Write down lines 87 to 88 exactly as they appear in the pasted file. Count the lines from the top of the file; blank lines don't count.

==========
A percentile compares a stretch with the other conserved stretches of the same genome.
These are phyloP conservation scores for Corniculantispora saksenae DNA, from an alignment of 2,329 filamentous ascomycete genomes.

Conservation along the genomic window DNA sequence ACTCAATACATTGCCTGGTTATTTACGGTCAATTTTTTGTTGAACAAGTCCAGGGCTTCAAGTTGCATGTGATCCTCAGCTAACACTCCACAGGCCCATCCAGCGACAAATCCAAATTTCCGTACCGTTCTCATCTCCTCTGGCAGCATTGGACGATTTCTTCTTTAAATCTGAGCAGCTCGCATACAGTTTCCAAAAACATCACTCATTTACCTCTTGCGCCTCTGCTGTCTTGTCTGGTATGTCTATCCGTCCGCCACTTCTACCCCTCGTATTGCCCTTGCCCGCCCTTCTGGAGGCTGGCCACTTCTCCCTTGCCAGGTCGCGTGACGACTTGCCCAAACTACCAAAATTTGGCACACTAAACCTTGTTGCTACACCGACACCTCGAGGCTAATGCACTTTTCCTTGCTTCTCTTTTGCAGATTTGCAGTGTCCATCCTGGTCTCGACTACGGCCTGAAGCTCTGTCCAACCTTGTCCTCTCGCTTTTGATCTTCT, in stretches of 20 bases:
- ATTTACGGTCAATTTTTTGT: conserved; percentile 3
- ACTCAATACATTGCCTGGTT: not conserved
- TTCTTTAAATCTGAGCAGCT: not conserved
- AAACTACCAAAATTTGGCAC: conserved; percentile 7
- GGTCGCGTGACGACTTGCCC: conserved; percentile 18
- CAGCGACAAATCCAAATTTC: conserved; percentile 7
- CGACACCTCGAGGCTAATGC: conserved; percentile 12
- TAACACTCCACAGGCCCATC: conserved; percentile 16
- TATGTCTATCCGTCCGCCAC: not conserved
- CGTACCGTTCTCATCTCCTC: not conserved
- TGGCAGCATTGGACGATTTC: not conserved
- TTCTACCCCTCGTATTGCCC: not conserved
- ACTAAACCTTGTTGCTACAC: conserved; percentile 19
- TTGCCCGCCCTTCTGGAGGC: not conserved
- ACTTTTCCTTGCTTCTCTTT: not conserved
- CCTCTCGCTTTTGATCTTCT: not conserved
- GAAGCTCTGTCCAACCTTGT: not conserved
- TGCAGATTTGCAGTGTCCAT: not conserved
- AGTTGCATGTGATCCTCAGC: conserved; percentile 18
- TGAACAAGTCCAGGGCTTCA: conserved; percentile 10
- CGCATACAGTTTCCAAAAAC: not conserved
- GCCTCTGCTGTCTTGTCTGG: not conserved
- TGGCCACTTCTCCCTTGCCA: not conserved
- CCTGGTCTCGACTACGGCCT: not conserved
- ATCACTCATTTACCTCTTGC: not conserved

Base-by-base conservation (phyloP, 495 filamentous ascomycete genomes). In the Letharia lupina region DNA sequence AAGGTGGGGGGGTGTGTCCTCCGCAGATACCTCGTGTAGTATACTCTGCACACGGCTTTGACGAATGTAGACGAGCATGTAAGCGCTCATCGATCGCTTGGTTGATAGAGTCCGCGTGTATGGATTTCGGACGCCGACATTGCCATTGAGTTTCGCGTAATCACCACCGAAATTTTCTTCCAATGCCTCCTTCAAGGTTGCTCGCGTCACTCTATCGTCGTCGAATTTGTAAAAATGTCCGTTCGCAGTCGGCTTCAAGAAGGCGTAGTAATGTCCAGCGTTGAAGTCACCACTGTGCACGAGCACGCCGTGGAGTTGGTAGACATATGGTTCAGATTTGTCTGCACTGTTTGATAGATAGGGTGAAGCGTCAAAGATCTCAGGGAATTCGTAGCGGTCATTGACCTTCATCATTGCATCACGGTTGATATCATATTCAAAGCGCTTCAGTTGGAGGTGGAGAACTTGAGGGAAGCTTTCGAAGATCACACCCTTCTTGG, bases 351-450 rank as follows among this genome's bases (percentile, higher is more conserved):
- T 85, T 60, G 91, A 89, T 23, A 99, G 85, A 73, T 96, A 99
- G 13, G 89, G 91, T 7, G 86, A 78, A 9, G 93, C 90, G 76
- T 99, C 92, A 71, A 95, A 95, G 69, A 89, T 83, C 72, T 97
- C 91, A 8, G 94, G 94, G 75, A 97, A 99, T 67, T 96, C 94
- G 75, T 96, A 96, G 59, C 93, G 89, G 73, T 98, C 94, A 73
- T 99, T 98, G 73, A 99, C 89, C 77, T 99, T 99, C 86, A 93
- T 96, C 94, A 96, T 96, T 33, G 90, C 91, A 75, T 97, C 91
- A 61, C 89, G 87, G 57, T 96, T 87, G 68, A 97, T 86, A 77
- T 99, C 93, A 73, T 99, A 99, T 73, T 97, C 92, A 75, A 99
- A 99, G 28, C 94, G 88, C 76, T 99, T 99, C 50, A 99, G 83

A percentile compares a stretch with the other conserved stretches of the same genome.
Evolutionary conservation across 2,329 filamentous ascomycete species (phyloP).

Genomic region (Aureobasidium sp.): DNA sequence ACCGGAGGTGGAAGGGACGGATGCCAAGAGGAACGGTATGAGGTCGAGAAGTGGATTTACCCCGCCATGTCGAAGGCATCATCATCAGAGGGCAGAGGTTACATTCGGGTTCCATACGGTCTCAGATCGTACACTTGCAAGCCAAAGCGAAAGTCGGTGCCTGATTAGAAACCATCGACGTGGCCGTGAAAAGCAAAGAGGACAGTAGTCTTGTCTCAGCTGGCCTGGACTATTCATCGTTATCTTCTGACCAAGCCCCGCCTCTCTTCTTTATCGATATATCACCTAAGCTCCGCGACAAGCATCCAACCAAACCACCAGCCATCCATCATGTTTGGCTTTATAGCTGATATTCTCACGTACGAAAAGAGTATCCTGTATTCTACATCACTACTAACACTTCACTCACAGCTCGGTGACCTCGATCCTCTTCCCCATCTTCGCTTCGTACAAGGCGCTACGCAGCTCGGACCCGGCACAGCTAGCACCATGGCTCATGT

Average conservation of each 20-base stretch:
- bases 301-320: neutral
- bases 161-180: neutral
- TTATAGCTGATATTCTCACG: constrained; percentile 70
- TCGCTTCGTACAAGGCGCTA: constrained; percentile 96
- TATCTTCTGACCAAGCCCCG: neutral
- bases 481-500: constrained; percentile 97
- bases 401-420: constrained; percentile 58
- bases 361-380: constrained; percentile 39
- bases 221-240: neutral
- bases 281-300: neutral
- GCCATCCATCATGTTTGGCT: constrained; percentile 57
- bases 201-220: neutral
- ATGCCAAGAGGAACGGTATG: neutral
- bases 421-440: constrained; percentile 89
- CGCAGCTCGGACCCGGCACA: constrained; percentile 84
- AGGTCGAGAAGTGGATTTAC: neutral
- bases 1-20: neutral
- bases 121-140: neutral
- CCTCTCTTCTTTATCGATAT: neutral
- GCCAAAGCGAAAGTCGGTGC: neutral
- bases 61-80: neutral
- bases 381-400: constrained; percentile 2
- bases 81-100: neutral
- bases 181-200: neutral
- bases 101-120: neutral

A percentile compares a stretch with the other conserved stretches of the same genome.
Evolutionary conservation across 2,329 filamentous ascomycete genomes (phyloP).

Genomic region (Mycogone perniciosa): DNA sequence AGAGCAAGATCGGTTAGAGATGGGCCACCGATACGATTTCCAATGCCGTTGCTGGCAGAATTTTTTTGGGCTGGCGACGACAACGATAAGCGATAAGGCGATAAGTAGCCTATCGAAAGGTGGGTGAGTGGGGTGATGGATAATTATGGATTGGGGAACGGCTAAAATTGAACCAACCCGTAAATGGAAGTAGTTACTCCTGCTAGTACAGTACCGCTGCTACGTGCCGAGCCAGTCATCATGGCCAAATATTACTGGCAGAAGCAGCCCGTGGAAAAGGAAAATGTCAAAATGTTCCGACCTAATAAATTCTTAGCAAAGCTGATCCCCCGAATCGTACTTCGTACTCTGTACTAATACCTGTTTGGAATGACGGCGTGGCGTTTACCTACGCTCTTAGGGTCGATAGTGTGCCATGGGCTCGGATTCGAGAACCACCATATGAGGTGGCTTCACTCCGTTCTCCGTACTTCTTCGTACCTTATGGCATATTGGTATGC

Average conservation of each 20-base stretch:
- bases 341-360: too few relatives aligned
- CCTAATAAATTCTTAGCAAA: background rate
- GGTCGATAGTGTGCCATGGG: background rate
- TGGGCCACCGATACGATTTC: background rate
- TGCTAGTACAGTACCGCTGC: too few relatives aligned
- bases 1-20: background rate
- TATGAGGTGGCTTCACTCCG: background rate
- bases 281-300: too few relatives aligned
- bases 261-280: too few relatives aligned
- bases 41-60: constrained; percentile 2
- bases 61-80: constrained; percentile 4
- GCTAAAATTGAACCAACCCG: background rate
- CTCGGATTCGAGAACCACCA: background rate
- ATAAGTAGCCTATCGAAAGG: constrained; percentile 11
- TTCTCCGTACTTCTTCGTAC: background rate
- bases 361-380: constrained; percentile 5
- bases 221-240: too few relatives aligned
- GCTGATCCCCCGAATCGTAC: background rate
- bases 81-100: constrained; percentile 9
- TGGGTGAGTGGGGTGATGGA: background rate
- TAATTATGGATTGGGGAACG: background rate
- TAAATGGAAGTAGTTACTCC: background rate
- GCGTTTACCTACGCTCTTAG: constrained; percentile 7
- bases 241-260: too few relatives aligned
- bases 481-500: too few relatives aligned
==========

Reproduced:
- TTCTCCGTACTTCTTCGTAC: background rate
- bases 361-380: constrained; percentile 5